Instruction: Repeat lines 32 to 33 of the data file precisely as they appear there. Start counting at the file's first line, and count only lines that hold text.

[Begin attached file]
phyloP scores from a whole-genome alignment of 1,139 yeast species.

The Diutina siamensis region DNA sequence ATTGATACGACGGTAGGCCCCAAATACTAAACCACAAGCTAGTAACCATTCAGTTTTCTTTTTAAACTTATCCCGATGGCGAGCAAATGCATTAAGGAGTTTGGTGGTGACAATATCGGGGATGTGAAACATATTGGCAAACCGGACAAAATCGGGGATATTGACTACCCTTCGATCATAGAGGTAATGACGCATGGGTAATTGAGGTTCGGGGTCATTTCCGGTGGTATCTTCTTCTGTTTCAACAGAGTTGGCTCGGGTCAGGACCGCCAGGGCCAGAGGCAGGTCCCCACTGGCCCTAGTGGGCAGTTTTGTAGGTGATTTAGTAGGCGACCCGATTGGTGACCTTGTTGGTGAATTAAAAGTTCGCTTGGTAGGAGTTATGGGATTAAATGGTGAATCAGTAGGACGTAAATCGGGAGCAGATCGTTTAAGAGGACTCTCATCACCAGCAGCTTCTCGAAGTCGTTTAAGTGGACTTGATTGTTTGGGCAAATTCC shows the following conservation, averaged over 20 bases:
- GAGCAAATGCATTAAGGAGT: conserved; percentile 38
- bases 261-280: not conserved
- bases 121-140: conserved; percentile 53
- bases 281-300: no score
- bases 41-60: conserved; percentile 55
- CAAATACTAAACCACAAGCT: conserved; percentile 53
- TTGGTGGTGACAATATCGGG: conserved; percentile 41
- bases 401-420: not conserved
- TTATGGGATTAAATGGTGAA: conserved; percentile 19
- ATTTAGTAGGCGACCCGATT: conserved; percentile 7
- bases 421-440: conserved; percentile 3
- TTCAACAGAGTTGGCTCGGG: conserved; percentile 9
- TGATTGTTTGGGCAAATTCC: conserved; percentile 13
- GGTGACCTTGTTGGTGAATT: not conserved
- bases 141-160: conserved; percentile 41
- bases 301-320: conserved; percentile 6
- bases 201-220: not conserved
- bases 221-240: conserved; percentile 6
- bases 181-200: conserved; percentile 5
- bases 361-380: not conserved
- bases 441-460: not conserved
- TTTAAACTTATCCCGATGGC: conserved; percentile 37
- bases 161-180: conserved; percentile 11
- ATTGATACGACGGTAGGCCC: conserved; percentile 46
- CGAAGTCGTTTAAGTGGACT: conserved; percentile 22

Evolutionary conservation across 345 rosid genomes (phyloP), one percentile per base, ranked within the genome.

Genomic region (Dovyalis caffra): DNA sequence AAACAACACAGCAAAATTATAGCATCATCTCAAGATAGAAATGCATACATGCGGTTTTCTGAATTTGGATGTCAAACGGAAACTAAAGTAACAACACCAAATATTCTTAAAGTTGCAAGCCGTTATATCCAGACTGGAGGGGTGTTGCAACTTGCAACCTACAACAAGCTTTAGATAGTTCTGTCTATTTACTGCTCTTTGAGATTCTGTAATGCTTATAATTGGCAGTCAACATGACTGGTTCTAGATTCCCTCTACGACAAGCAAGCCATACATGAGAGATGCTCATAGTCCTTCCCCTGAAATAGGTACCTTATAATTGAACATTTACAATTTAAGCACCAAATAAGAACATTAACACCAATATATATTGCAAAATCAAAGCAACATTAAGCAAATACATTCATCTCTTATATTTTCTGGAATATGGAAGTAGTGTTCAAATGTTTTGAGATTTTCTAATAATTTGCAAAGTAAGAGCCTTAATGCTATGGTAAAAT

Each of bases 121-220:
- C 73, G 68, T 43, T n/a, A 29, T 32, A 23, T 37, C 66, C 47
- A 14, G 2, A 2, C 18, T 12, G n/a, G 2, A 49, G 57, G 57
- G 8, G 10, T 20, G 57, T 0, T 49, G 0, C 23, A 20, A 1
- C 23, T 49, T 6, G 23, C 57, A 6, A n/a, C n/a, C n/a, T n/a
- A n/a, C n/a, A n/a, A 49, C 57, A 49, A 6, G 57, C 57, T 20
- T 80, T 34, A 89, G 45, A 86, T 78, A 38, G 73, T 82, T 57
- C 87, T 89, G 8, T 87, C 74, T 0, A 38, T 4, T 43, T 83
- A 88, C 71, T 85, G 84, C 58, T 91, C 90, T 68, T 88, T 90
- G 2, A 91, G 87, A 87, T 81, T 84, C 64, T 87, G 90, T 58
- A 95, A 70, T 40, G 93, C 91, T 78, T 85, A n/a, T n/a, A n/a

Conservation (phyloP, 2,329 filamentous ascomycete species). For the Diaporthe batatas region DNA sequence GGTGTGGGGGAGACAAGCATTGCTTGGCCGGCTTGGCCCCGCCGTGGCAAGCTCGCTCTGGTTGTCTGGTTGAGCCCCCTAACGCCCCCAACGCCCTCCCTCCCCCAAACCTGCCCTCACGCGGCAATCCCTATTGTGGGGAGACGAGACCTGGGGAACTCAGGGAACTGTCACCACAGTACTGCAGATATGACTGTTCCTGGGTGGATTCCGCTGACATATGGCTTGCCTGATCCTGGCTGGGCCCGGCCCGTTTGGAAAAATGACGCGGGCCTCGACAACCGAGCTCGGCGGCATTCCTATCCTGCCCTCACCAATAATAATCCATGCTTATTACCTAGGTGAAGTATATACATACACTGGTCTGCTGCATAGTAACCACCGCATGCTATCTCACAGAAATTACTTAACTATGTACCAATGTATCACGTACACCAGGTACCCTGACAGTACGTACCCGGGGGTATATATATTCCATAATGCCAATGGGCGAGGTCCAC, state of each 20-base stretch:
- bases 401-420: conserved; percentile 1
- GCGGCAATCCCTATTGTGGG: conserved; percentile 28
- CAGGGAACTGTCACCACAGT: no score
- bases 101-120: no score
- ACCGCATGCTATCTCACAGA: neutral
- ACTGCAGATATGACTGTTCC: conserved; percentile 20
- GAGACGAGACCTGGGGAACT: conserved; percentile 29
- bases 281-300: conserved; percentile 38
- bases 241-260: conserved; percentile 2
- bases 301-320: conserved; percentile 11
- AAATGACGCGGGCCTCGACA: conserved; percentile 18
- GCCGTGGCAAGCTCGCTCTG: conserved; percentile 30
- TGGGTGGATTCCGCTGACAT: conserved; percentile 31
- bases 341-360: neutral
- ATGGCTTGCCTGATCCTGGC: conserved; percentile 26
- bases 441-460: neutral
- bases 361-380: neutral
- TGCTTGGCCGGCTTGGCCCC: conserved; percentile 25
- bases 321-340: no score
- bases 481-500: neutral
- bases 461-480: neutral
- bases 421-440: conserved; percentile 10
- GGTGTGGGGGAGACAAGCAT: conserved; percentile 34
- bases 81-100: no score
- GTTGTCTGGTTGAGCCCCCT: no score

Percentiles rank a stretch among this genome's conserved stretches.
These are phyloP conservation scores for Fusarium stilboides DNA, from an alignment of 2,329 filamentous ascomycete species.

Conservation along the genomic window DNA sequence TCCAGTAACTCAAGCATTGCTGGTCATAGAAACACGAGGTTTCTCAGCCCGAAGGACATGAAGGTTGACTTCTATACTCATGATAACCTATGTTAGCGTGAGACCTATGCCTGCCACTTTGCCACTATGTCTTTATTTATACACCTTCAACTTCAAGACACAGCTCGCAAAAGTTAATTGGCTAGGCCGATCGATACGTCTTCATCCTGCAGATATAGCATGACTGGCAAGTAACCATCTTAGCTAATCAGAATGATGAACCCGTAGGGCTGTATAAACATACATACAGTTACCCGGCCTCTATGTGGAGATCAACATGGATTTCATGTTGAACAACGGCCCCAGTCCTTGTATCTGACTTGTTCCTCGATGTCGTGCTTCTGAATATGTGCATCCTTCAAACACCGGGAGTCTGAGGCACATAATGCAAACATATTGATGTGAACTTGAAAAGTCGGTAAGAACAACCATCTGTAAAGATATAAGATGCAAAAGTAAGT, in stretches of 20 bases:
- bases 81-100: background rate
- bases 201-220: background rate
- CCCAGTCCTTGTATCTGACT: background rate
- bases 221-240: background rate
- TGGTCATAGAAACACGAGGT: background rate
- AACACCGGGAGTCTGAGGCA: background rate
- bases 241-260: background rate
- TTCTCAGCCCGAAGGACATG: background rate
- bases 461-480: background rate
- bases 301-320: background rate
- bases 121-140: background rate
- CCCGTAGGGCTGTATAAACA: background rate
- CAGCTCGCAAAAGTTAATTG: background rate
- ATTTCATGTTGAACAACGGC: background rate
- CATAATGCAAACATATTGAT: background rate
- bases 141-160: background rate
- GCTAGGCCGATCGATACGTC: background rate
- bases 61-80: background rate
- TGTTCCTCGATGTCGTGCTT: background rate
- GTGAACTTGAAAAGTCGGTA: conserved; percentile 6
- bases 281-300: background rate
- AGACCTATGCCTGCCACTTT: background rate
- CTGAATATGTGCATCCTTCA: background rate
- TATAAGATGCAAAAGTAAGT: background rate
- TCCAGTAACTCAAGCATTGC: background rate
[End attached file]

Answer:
- A 14, G 2, A 2, C 18, T 12, G n/a, G 2, A 49, G 57, G 57
- G 8, G 10, T 20, G 57, T 0, T 49, G 0, C 23, A 20, A 1